Sometimes Hikes are Easier on Paper

This had all the makings of a nice wander through the hills, after the initial ascent to around 700 meters it was a bit of up and down and we would bag another 2 hills. What I should remember is that I have done this before, I need to spend more time studying the map before I leave the house.

The days fells, Allen Crags (again) the highest point of the day 785m, 2m lower Glaramara and then hustle over to Rosthwaite Fell where we can beat a direct retreat back to the car. Or that was my plan at the beginning of the day.

Arriving at the set off point Seathwaite we made our way along the river and towards the valley. Our route up the valley was popular with what I can only assume where walkers aiming for Scafell Pike, a popular attraction to many walkers and non-walkers alike. Our ascent was fairly gradual and enjoyable, with the water changing to the odd waterfall and even the crossing being a substantial, but quaint arched bridge. A significant structure to have at this point, even if the village was only a few miles away.

river-crossing-bridgeThe river, getting more unpredictable the further up the valley we travelled, water from the nights rainfall replenishing the waterfalls cascading down the mountains all around. Although a river crossing would have been no trouble, the bridge was a safer and drier alternative.

We reached the waypoint of Esk Hause with little problem, taking our time with the ascent to enjoy the views and the weather. Esk Hause sits between both Esk Pike and Allen Crags, with Rossett Pike stretching off in the distance.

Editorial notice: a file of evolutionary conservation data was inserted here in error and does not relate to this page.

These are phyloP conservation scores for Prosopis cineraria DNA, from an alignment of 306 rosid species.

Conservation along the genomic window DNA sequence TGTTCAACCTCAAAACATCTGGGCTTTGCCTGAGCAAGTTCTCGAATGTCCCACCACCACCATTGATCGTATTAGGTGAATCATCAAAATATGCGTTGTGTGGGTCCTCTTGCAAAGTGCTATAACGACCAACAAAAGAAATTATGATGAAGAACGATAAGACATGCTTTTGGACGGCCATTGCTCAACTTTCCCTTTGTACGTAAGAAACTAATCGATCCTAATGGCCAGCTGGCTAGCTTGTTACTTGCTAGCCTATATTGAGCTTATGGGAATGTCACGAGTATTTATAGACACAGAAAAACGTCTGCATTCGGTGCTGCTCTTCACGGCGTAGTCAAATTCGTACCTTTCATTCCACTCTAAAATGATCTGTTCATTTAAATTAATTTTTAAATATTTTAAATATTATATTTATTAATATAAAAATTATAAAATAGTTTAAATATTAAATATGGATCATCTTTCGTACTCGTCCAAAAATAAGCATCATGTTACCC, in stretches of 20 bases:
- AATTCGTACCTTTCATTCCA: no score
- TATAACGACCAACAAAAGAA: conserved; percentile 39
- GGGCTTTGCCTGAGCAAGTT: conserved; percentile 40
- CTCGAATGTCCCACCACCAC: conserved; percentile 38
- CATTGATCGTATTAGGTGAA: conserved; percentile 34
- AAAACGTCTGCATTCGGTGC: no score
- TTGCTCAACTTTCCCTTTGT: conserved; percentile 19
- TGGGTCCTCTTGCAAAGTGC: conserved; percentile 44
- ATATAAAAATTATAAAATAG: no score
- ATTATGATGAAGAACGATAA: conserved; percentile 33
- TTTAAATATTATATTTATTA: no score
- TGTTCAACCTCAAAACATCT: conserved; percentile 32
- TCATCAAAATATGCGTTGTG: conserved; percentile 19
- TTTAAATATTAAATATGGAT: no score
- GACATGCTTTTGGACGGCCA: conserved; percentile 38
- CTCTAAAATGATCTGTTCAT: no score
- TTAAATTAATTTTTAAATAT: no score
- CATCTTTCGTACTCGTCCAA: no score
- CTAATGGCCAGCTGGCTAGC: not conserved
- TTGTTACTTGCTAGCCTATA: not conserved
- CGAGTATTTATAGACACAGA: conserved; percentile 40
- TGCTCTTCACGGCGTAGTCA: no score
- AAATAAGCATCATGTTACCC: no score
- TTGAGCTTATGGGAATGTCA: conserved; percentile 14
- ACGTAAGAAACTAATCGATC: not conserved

Onwards and upwards we hit the summit of Allen Crags proceeding towards the next summit, noting the summit with a tap of the cairn (it has to be done). In my head at this point I had visualised the route, one big dip then up to the next summit of Glaramara. Piece of cake, we dipped, we raised up, another dip. We dipped again, and again climbed back up. This happened 4 or 5 times, I have no idea why I had it in my head it wasn’t going to be like this but it was, it was terrible, the promise of the summit every time we climbed but with no reward.

However in Glaramara’s defence it has some fantastic views of the Lakes looking north up to Derwent Water and Keswick.



From the top we spotted our next summit the small and non-descript fell top of Rosthwaite. Wainwright himself writes about the fell…

“…the summit is rather a dreary place when compared with more worth-while objectives all around.”

So as you can imagine, we were both excited to see what the summit had to offer, and to be honest I wasn’t sure how it would top the offerings of Glaramara.

Between the two summits is pretty boggy, given the rain that had fallen the night previous I imagine this was amplified. This obviously meant lots of squelching through bog and puddles. However the small collection of tarns on walk between Glaramara and Rosthwaite looked fantastic, the water a rich navy blue reflection of the perfect skies.


A word of warning to anyone who would like to tackle Glaramara, read up about the ‘Big Step’ the 20ft of scramble that confronts you as you ascend/descend from the mountain by its north face. It is not enormous, it is not particularly complex, but it is a hand on rock climb to overcome. Any competent walker will manage this feature, but if you weren’t feeling that adventurous or it was icy/wet there is a grassy slope to the Western, North Western, face of the mountain as you near the summit.


Reaching Rosthwaite we did another tap of the top, becoming tired of the difficult navigation in the pathless terrain as we searched out the top. Pathless terrain is one thing, but it is always harder when the promise of a good summit has been removed. Wainwright did not lie, the summit was not spectacular. In fact I don’t even have a shot for history. Our descent was blistering, with Amy sliding most of the way on the wet grass, although not intentionally. We made it back to the car exhausted and about 3 hours later than I thought we would. All that said, on a nice day Glaramara is phenomenally spectacular. A fantastic mountain.

2 more bagged, total now up to 98! Nearly halfway through the 214 hills.